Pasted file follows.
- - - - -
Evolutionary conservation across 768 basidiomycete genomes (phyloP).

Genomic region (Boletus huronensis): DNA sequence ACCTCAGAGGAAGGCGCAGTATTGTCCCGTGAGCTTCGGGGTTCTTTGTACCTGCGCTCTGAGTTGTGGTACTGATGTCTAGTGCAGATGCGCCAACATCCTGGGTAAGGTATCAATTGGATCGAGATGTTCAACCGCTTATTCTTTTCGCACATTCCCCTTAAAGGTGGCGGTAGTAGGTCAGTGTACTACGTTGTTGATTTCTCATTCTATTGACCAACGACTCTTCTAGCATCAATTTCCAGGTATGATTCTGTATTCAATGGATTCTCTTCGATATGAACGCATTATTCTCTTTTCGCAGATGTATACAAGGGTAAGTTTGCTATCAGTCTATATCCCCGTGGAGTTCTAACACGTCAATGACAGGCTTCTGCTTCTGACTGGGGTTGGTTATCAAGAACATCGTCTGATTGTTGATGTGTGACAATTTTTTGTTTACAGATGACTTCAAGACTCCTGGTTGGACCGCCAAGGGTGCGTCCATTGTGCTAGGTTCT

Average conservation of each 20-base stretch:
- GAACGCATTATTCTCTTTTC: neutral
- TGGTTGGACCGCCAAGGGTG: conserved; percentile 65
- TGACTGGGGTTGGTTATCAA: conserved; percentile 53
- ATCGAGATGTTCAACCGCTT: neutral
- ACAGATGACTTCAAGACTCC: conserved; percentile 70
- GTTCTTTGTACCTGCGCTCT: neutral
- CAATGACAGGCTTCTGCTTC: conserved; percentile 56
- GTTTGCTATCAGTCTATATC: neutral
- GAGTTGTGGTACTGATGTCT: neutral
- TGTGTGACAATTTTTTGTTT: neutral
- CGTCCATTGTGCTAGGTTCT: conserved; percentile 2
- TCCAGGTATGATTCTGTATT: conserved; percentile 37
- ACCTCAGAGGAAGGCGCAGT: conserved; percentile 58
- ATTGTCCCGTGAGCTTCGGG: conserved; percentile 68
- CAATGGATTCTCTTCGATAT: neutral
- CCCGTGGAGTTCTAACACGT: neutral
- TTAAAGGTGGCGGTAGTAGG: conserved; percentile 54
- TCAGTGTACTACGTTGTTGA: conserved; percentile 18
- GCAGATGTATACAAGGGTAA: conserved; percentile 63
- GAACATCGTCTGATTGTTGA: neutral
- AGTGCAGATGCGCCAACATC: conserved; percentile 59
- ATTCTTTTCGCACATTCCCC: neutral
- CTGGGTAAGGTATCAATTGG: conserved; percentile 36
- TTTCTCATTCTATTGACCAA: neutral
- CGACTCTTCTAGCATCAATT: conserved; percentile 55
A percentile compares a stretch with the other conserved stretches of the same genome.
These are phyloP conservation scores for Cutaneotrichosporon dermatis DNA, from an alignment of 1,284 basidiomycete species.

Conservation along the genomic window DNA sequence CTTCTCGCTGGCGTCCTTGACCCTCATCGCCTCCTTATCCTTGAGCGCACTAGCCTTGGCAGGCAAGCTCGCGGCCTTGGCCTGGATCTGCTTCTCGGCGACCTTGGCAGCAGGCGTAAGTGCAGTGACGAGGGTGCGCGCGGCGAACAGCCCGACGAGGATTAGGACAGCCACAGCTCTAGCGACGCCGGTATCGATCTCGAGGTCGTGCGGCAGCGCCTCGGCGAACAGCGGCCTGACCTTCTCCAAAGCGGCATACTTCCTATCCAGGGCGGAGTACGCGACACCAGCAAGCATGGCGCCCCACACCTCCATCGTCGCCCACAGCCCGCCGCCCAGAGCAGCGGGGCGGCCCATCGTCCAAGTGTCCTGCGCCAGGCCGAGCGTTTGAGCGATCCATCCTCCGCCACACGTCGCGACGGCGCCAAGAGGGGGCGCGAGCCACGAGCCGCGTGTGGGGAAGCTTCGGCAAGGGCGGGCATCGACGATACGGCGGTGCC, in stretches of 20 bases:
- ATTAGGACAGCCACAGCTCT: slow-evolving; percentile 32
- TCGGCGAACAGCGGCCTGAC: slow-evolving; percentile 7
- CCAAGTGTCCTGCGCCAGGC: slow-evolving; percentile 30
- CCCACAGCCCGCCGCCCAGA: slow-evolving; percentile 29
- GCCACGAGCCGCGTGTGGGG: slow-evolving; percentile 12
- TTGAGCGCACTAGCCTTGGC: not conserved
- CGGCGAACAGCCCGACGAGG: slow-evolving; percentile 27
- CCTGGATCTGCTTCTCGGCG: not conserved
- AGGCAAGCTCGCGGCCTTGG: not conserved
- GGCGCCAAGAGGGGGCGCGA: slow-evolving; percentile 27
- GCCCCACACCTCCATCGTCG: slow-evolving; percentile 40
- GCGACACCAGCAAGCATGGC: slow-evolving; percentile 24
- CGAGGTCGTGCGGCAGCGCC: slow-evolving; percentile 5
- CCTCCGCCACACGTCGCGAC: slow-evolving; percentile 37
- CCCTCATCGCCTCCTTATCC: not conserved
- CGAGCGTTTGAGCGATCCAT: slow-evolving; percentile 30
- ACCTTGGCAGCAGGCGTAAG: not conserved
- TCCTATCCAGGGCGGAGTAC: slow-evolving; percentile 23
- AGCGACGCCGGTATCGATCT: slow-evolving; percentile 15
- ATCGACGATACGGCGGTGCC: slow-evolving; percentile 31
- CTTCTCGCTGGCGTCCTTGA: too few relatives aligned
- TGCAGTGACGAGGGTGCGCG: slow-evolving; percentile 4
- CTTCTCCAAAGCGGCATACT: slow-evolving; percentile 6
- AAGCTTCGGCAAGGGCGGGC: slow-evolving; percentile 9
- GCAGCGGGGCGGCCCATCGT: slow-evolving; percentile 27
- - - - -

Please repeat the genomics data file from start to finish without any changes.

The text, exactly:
Evolutionary conservation across 768 basidiomycete genomes (phyloP).

Genomic region (Boletus huronensis): DNA sequence ACCTCAGAGGAAGGCGCAGTATTGTCCCGTGAGCTTCGGGGTTCTTTGTACCTGCGCTCTGAGTTGTGGTACTGATGTCTAGTGCAGATGCGCCAACATCCTGGGTAAGGTATCAATTGGATCGAGATGTTCAACCGCTTATTCTTTTCGCACATTCCCCTTAAAGGTGGCGGTAGTAGGTCAGTGTACTACGTTGTTGATTTCTCATTCTATTGACCAACGACTCTTCTAGCATCAATTTCCAGGTATGATTCTGTATTCAATGGATTCTCTTCGATATGAACGCATTATTCTCTTTTCGCAGATGTATACAAGGGTAAGTTTGCTATCAGTCTATATCCCCGTGGAGTTCTAACACGTCAATGACAGGCTTCTGCTTCTGACTGGGGTTGGTTATCAAGAACATCGTCTGATTGTTGATGTGTGACAATTTTTTGTTTACAGATGACTTCAAGACTCCTGGTTGGACCGCCAAGGGTGCGTCCATTGTGCTAGGTTCT

Average conservation of each 20-base stretch:
- GAACGCATTATTCTCTTTTC: neutral
- TGGTTGGACCGCCAAGGGTG: conserved; percentile 65
- TGACTGGGGTTGGTTATCAA: conserved; percentile 53
- ATCGAGATGTTCAACCGCTT: neutral
- ACAGATGACTTCAAGACTCC: conserved; percentile 70
- GTTCTTTGTACCTGCGCTCT: neutral
- CAATGACAGGCTTCTGCTTC: conserved; percentile 56
- GTTTGCTATCAGTCTATATC: neutral
- GAGTTGTGGTACTGATGTCT: neutral
- TGTGTGACAATTTTTTGTTT: neutral
- CGTCCATTGTGCTAGGTTCT: conserved; percentile 2
- TCCAGGTATGATTCTGTATT: conserved; percentile 37
- ACCTCAGAGGAAGGCGCAGT: conserved; percentile 58
- ATTGTCCCGTGAGCTTCGGG: conserved; percentile 68
- CAATGGATTCTCTTCGATAT: neutral
- CCCGTGGAGTTCTAACACGT: neutral
- TTAAAGGTGGCGGTAGTAGG: conserved; percentile 54
- TCAGTGTACTACGTTGTTGA: conserved; percentile 18
- GCAGATGTATACAAGGGTAA: conserved; percentile 63
- GAACATCGTCTGATTGTTGA: neutral
- AGTGCAGATGCGCCAACATC: conserved; percentile 59
- ATTCTTTTCGCACATTCCCC: neutral
- CTGGGTAAGGTATCAATTGG: conserved; percentile 36
- TTTCTCATTCTATTGACCAA: neutral
- CGACTCTTCTAGCATCAATT: conserved; percentile 55
A percentile compares a stretch with the other conserved stretches of the same genome.
These are phyloP conservation scores for Cutaneotrichosporon dermatis DNA, from an alignment of 1,284 basidiomycete species.

Conservation along the genomic window DNA sequence CTTCTCGCTGGCGTCCTTGACCCTCATCGCCTCCTTATCCTTGAGCGCACTAGCCTTGGCAGGCAAGCTCGCGGCCTTGGCCTGGATCTGCTTCTCGGCGACCTTGGCAGCAGGCGTAAGTGCAGTGACGAGGGTGCGCGCGGCGAACAGCCCGACGAGGATTAGGACAGCCACAGCTCTAGCGACGCCGGTATCGATCTCGAGGTCGTGCGGCAGCGCCTCGGCGAACAGCGGCCTGACCTTCTCCAAAGCGGCATACTTCCTATCCAGGGCGGAGTACGCGACACCAGCAAGCATGGCGCCCCACACCTCCATCGTCGCCCACAGCCCGCCGCCCAGAGCAGCGGGGCGGCCCATCGTCCAAGTGTCCTGCGCCAGGCCGAGCGTTTGAGCGATCCATCCTCCGCCACACGTCGCGACGGCGCCAAGAGGGGGCGCGAGCCACGAGCCGCGTGTGGGGAAGCTTCGGCAAGGGCGGGCATCGACGATACGGCGGTGCC, in stretches of 20 bases:
- ATTAGGACAGCCACAGCTCT: slow-evolving; percentile 32
- TCGGCGAACAGCGGCCTGAC: slow-evolving; percentile 7
- CCAAGTGTCCTGCGCCAGGC: slow-evolving; percentile 30
- CCCACAGCCCGCCGCCCAGA: slow-evolving; percentile 29
- GCCACGAGCCGCGTGTGGGG: slow-evolving; percentile 12
- TTGAGCGCACTAGCCTTGGC: not conserved
- CGGCGAACAGCCCGACGAGG: slow-evolving; percentile 27
- CCTGGATCTGCTTCTCGGCG: not conserved
- AGGCAAGCTCGCGGCCTTGG: not conserved
- GGCGCCAAGAGGGGGCGCGA: slow-evolving; percentile 27
- GCCCCACACCTCCATCGTCG: slow-evolving; percentile 40
- GCGACACCAGCAAGCATGGC: slow-evolving; percentile 24
- CGAGGTCGTGCGGCAGCGCC: slow-evolving; percentile 5
- CCTCCGCCACACGTCGCGAC: slow-evolving; percentile 37
- CCCTCATCGCCTCCTTATCC: not conserved
- CGAGCGTTTGAGCGATCCAT: slow-evolving; percentile 30
- ACCTTGGCAGCAGGCGTAAG: not conserved
- TCCTATCCAGGGCGGAGTAC: slow-evolving; percentile 23
- AGCGACGCCGGTATCGATCT: slow-evolving; percentile 15
- ATCGACGATACGGCGGTGCC: slow-evolving; percentile 31
- CTTCTCGCTGGCGTCCTTGA: too few relatives aligned
- TGCAGTGACGAGGGTGCGCG: slow-evolving; percentile 4
- CTTCTCCAAAGCGGCATACT: slow-evolving; percentile 6
- AAGCTTCGGCAAGGGCGGGC: slow-evolving; percentile 9
- GCAGCGGGGCGGCCCATCGT: slow-evolving; percentile 27